Murder, mystery and mayhem. “Clue – The Musical” has it all, bringing the beloved boardgame to life in riveting fashion. Tyler Civic Theatre Company’s ensemble cast sings, dances and plots their way through a nearly limitless number of scenarios in this interactive show.
“Clue” takes full advantage of Braithwaite’s theatre-in-the-round style seating. The setting is surreal, with the players standing frozen as the victim, Mr. Boddy, played by Stan King, narrates and lays out the rules of the game for the audience.
“If you can’t stage it, you can’t sell this play,” said director Mike Hargrove. “As people walk into the theatre, they’re going to be struck by how cool the stage looks as a board game.”
After Boddy’s narration, three audience members will be chosen at random to select the evening’s clues, which will lay out the entire direction of the play. The players will then proceed accordingly, moving from room to room. Each area sports a different theme and boardgame-style aesthetic.
“There are 666 different clues pertaining to different characters, different endings, different weapons, different rooms,” said TCT veteran Stephen Rainwater, who plays Professor Plum. “It’s going to be a little bit different every night, so our dialogue has to be adjusted. We’re really going to have to be on our toes as actors.”
To kick off the show, TCT is hosting a murder mystery dinner show at 6:30 p.m. on Thurs., Oct. 30. Tickets to this exclusive event are limited, and catering will be provided by Italian Slice of Tyler. Each night, the audience members will have game sheets beneath their seats, allowing them to play along.
“It’s all the fun of the game, except it’s live and the characters come to life,” Rainwater said. “They’re not just imaginary characters.”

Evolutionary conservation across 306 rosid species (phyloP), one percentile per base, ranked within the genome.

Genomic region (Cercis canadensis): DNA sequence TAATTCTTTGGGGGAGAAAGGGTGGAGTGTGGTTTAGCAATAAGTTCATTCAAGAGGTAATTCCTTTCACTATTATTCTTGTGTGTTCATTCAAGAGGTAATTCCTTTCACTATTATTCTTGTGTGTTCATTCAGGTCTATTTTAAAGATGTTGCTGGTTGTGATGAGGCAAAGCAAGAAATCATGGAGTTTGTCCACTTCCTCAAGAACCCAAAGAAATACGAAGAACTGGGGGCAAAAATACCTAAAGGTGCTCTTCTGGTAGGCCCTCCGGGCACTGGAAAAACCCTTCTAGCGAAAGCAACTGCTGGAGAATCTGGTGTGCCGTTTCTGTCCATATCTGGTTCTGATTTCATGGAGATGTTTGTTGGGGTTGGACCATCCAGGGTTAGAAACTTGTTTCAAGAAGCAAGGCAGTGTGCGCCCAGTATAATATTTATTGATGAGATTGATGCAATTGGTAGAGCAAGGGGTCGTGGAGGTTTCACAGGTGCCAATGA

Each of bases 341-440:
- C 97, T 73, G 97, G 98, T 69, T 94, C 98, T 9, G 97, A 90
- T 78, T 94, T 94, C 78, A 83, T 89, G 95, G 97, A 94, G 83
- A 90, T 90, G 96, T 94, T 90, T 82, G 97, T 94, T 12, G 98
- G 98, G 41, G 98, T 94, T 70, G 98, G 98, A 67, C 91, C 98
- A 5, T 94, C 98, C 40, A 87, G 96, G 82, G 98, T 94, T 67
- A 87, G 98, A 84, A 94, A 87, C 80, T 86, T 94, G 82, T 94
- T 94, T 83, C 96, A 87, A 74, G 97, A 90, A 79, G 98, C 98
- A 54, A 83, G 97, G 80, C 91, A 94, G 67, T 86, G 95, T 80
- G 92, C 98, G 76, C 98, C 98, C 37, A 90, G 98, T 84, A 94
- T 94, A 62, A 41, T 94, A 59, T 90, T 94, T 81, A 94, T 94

Jack Ragland, last seen as the ferocious Father Wolf in TCT’s “The Jungle Book,” is perhaps the highlight of the show as he dons pumps and an apron to play the frenzied, Scottish housekeeper Mrs. White. Ragland absolutely tears his way through the scenes, demanding the audience’s attention — even when he’s just repeating a single line for comic value.
Ragland’s energetic rendition of Mrs. White’s “Life is a Bowl of Pits” is one of the strongest songs in the show. Be sure to keep an eye out for Mr. Boddy lurking in the background as Ragland turns a manic episode into song and dance.
The show will play out differently each night, so returning viewers will never see the same ending twice. The hectic nature of the random clues determining the player’s fate means the actors have to be ready for a curve ball at any moment. Even director Mike Hargove won’t know what’s going to happen before the fateful shuffling of the cards.
“Clue – The Musical” runs from Oct. 30 through Nov. 9, kicking off at 7:30 p.m. on Thursday-Saturday with a matinee on Sundays at 2:30 p.m. Tickets are available at the door or at TylerCivicTheatre.com
Next up for TCT is the world-premiere of author and playwright Dr. Andrew R. Heinze’s “The Invention of the Living Room.” The play is the winning entry of the Texas NonProfit Theatres 2014 New Play Project and will see a four night limited run at TCT.
“Invention,” directed by DeAnna Hargrove, tells the story of a family attempting to build a community for G.I.’s returning from WWII, and is loosely based on the history of Levittown, New York.
“Invention” runs Nov. 15-18, kicking off with a dinner theatre showing at 6:30 p.m. on Saturday, Nov. 15. For more information, visit TylerCivicTheatre.com